Naturopathic medicine encompasses a myriad of healing practices,
including diet and clinical nutrition; homeopathy; acupuncture;
herbal medicine; hydrotherapy; therapeutic exercise; spinal and
soft-tissue manipulation; physical therapies involving electric
currents, ultrasound, and light therapy; therapeutic counseling;
and pharmacolgy. Used by itself, naturopathy is virtually useless
because it needs the other alternative medicine techniques primarily
for treatment and relief of pathological symptoms.
The age-old philosophy of naturopathic medicine is built around
six important principles which have their roots in Indian (Ayurveda),
Chinese (Traditional Chinese Medicine), Native American, and Greek
1. The healing power of nature and of the body to maintain and
restore health is well-respected.
2. A naturopathic practitioner must identify and treat the cause
rather than the effect.
3. First, a practitioner must do no harm to the patient. It is
the belief of naturopathic medicine that methods designed to suppress
symptoms without removing their underlying causes are considered
harmful; therefore, they are to be avoided or minimized. The onset
of symptoms is considered a natural fixture of the healing process.
4. Treat the whole person while keeping in mind the interaction
of his or her physical, mental, and emotional factors in causing
disease. Naturopathic medicine recognizes the integrity of the whole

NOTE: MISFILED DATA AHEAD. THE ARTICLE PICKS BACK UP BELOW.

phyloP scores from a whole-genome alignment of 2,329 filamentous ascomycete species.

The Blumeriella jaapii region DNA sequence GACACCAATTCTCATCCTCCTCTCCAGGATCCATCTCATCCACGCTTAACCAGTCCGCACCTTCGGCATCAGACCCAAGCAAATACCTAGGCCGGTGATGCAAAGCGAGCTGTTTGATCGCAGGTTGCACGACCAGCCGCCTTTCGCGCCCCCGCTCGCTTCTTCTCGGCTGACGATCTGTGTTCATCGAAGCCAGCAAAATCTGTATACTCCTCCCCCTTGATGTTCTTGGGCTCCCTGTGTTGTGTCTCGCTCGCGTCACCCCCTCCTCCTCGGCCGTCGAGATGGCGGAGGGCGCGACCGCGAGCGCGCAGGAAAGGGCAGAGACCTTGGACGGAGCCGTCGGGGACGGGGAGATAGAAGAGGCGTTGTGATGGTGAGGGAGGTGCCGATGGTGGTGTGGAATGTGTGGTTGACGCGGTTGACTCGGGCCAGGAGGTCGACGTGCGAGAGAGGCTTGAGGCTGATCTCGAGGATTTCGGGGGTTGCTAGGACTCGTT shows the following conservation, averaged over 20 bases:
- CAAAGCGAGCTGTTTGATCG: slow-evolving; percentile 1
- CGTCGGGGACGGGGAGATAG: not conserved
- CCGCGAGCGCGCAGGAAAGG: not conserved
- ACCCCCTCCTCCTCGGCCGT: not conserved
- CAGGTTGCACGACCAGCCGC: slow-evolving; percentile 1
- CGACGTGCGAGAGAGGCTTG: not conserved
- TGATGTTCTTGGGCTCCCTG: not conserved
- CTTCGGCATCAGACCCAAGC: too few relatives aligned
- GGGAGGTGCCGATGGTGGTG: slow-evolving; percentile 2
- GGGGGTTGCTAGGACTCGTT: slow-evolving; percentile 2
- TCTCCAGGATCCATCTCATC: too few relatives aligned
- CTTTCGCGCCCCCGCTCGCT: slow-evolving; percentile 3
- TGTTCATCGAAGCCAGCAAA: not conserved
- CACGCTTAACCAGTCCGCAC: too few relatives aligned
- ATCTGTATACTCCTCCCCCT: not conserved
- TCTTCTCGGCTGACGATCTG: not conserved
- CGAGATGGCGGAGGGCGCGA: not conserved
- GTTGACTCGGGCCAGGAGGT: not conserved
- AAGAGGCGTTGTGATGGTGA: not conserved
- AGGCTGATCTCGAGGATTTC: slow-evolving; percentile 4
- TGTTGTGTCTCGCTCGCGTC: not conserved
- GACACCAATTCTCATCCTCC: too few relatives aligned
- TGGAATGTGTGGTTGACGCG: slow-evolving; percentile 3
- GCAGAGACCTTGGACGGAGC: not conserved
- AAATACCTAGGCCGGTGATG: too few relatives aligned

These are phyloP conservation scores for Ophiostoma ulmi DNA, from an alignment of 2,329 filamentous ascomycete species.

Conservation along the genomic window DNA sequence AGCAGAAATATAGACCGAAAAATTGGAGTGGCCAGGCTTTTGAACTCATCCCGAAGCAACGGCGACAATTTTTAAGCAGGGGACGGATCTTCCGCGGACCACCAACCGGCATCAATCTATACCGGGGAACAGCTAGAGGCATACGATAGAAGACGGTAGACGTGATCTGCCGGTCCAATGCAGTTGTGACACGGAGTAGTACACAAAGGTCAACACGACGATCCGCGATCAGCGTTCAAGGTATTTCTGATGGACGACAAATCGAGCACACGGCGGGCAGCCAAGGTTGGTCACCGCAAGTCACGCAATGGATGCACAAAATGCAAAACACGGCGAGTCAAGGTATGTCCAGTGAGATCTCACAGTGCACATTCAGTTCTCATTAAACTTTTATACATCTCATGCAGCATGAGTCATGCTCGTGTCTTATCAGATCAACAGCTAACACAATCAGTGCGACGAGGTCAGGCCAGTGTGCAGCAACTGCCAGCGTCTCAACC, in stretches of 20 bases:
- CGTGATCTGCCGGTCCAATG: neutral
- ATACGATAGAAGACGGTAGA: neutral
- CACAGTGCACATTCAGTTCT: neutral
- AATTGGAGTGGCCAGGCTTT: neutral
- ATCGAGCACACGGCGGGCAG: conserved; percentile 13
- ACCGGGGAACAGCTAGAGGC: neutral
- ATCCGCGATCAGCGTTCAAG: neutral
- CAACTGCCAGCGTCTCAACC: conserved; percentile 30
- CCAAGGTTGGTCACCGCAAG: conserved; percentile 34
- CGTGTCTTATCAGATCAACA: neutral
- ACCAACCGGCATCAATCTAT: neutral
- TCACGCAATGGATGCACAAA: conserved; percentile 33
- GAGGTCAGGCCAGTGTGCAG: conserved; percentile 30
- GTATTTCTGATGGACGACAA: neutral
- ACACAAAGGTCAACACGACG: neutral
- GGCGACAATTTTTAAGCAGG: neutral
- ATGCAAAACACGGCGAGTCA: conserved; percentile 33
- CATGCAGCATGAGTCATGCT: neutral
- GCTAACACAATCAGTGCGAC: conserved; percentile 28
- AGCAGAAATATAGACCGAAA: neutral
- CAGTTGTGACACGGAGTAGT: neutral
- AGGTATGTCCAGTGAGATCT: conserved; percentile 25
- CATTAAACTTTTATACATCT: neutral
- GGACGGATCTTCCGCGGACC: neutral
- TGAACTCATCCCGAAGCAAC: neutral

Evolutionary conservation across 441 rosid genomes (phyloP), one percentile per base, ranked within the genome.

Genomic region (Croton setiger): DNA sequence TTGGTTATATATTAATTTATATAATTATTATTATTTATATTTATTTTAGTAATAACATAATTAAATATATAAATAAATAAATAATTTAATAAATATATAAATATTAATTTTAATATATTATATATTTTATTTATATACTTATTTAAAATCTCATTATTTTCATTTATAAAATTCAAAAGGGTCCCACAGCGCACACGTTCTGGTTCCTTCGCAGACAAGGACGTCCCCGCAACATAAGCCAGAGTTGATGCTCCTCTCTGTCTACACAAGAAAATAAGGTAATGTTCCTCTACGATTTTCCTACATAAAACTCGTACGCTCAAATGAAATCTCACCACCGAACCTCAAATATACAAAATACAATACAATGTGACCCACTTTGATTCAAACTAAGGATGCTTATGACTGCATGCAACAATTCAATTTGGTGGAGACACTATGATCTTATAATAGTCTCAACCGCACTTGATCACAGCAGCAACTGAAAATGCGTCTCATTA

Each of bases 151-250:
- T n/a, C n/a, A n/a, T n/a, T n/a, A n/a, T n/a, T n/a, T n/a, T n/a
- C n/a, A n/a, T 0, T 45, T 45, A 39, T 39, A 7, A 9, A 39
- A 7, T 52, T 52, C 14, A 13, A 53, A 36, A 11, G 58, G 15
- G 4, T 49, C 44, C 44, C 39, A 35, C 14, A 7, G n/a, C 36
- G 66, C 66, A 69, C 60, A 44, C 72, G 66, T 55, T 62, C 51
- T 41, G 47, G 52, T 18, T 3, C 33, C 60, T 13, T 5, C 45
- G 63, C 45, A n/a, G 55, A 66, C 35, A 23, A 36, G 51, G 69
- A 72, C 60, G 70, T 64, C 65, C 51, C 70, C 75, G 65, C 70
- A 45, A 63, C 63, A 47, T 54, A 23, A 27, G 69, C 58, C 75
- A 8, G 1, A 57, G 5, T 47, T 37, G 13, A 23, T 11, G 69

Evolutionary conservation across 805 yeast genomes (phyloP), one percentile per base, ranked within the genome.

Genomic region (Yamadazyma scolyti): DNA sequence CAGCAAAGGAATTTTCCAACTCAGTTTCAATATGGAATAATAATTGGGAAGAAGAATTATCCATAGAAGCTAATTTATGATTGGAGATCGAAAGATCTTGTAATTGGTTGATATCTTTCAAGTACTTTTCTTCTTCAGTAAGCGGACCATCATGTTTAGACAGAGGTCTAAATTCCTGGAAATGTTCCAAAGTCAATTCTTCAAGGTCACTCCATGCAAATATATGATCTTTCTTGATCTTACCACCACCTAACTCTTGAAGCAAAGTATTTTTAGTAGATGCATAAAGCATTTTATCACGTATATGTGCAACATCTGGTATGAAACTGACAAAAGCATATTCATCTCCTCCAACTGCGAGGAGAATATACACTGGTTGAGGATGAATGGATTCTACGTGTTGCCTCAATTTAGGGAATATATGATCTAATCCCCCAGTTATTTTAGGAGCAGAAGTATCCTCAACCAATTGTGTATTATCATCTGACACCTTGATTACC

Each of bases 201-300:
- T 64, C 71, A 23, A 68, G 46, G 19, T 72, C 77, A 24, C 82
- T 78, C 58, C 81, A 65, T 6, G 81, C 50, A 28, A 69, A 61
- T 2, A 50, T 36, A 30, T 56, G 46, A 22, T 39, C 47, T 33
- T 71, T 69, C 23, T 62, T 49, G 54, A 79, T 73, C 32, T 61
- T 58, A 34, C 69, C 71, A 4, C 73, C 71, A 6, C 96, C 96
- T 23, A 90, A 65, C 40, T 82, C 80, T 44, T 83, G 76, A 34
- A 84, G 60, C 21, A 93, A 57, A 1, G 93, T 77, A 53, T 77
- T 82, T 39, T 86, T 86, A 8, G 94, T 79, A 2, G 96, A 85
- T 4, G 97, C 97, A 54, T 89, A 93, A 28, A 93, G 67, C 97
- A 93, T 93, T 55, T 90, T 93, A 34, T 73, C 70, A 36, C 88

person instead of just single organ systems or particular symptoms.
5. The physician is a teacher. The doctor-patient relationship
has a therapeutic value.
6. Prevention is the best "cure." Naturopathic physicians are preventive
Naturopathic medicine emphasizes the treatment of disease through
the stimulation, enhancement, and support of the inherent healing
capacity of the person. It is an art, science, philosophy, and practice
of diagnosing, treating, and preventng disease. Disease is seen
as a manifestation of the natural causes by which the body heals
itself. Fever and inflammation are regarded as the offshoot of the
body's immune system reacting to and dealing with either an invader
or some sort of dysfuction or imbalance.
medicine grew out of the alternative healing movement of the 18th
and 19th centuries. It gained a foothold in America by the middle
of the 19th century as a result of the establishment of natural
springs and spas in the U.S.A. The early naturopaths attached great
importance to a natural, healthy diet. John Kellogg, a physician
and vegetarian, and his brother Will, along with a former employee,
C. W. Post, helped popularize naturopathic ideas about food, and
at the same time founded cereal companies which today bear their